On August 13, 2009, the First Circuit Court of Appeals issued its eagerly awaited decision in United States v. Textron, Inc. & Subsidiaries, No. 07-2631 (Aug. 13, 2009). A majority of the en banc panel held that the work product privilege did not apply to Textron’s tax accrual workpapers because they were not “prepared for use in litigation.” Many fear that, if not reversed by the U.S. Supreme Court, the majority opinion could ultimately extend beyond the First Circuit and be interpreted to apply to more than tax documentation. At a minimum, the Textron decision emphasizes the fact that the documentation of both tax and general litigation risk assessments is a more difficult balancing act than ever before, and that the need to fully analyze litigation risks must be weighed against the risk of potential discovery, not only by the IRS, but perhaps by other litigants as well.  

Textron Standard: Prepared for Use in Litigation

In determining whether a document is prepared “in anticipation of litigation” for purposes of Fed. R. Civ. Proc. 26(b)(3), the First Circuit follows the majority rule. More specifically, a document is protected work product if it is “prepared or obtained because of the prospect of litigation.” In Textron, the majority claims to reaffirm its application of the “because of”’ standard but, as the dissent points out, proceeds to adopt a new standard of “prepared for use in litigation.” The majority did not elaborate on what was required to meet this new standard. Instead, it simply concludes that “the Textron workpapers were independently required by statutory and audit requirements and [therefore] that the work product privilege does not apply.”  

The potentially broad, widespread impact of Textron is apparent if only documents prepared for “use” in litigation will be protected. This new standard is even more narrow than the minority rule, which provides that a document is protected only if the “primary motivating purpose” in creating the document is to aid in possible future litigation, a rule that to date has been applied only in the Fifth Circuit.  

The Textron opinion hinges on a finding that the workpapers at issue were independently required by statutory and audit requirements and, therefore, in the First Circuit’s view, could not have been prepared for use in litigation. There is an ongoing dispute as to whether a corporation’s tax accrual workpapers (in contrast to a public accounting firm’s workpapers) are “required” as alleged by the court. But, even if the court’s statement were true, the majority appears to have ignored a large body of law holding that a dual purpose document can be protected work product under the “because of”’ standard. But for the prospect of litigation, the litigation reserves and supporting workpapers would not be prepared in essentially the same form, and may not have been prepared at all. Unless the majority in Textron actually intended to change the First Circuit standard, the fact that those workpapers also support the financial statements should not preclude a finding that they are privileged work product.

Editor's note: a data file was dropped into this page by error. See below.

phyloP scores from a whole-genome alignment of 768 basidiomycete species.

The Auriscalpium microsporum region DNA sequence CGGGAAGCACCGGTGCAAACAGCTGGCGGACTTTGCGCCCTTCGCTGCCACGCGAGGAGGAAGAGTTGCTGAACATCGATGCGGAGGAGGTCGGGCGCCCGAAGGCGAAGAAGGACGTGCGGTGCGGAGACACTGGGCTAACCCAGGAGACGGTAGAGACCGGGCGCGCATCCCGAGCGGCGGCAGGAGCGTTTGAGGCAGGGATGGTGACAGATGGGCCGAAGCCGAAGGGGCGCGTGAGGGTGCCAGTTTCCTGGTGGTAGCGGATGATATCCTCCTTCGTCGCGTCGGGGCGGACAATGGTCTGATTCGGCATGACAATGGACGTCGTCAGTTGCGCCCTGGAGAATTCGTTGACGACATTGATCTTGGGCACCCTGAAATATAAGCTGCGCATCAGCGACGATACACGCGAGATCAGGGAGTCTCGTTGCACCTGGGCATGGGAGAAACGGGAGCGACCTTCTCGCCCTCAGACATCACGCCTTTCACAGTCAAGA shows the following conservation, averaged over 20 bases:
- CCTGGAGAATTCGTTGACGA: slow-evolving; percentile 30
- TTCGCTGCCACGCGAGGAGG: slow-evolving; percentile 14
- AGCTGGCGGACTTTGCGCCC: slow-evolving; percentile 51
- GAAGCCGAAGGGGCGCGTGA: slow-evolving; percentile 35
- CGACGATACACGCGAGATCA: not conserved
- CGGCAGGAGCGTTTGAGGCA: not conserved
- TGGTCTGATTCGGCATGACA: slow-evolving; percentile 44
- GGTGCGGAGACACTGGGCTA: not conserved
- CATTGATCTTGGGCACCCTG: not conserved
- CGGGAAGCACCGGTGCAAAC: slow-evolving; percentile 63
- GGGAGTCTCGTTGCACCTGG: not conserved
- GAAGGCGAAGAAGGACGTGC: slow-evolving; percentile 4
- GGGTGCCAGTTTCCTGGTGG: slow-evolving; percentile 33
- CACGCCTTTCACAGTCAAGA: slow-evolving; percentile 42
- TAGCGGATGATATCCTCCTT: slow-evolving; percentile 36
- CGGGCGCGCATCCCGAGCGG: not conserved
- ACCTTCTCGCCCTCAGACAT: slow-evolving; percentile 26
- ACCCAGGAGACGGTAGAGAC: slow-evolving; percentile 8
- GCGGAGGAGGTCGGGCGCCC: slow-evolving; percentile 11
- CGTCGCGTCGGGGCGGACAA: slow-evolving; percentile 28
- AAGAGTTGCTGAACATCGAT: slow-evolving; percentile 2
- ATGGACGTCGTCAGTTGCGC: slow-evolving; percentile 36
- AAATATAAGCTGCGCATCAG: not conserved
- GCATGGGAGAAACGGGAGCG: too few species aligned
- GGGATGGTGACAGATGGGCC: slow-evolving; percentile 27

Litigation Reserves

Historically, opinion work product has been afforded greater protection than factual work product. Fed. R. Civ. Proc. 26(b)(3) specifically states that “the court shall protect against disclosure of the mental impressions, conclusions, opinions, or legal theories of a party’s attorney or other representative of a party concerning the litigation.” In analyzing the impact of the Textron decision, it is important to keep in mind that the tax accrual workpapers at issue were limited to an attorney’s litigation risk assessments on an issue-by-issue basis and the supporting analyses. Outside of the tax law, other courts have held that individual litigation reserves are privileged work product. There does not seem to be any basis for ignoring this authority simply because it relates to general litigation reserves as opposed to tax litigation reserves. In both situations, the corporation is completing a litigation risk assessment because of the prospect of litigation, and it will use this assessment to record reserves on its financial statements. In both situations, moreover, the individual reserves and supporting analyses reveal the mental impressions, thoughts, and conclusions of legal counsel in evaluating a legal claim. Such opinion work product is at the very core of what always has been protected by the work product privilege. If not corrected by the Supreme Court, there are concerns about the full impact of Textron, including, for example, the ability of general litigants to gain access to the mental impressions, thoughts, and conclusions of a corporation’s legal counsel in evaluating legal claims against the company for the purpose of assessing its general litigation reserves, despite the fact that such documents have historically and uniformly been held to be privileged.  


The time may be ripe for the Supreme Court to provide a controlling standard for the meaning of the phrase “in anticipation of litigation” for purposes of the work product privilege. Until that happens, however, the First Circuit’s decision in Textron creates uncertainty for corporations regarding what documents will be protected work product and what documents might be subject to discovery. Corporations will continue to analyze their litigation risks and record tax and non-tax reserves, but they should consider the need to consult with legal counsel regarding the implementation of practices and procedures to minimize the risk of being forced to disclose legal opinions and other sensitive information that have historically fallen within the zone of privacy protected by the work product privilege.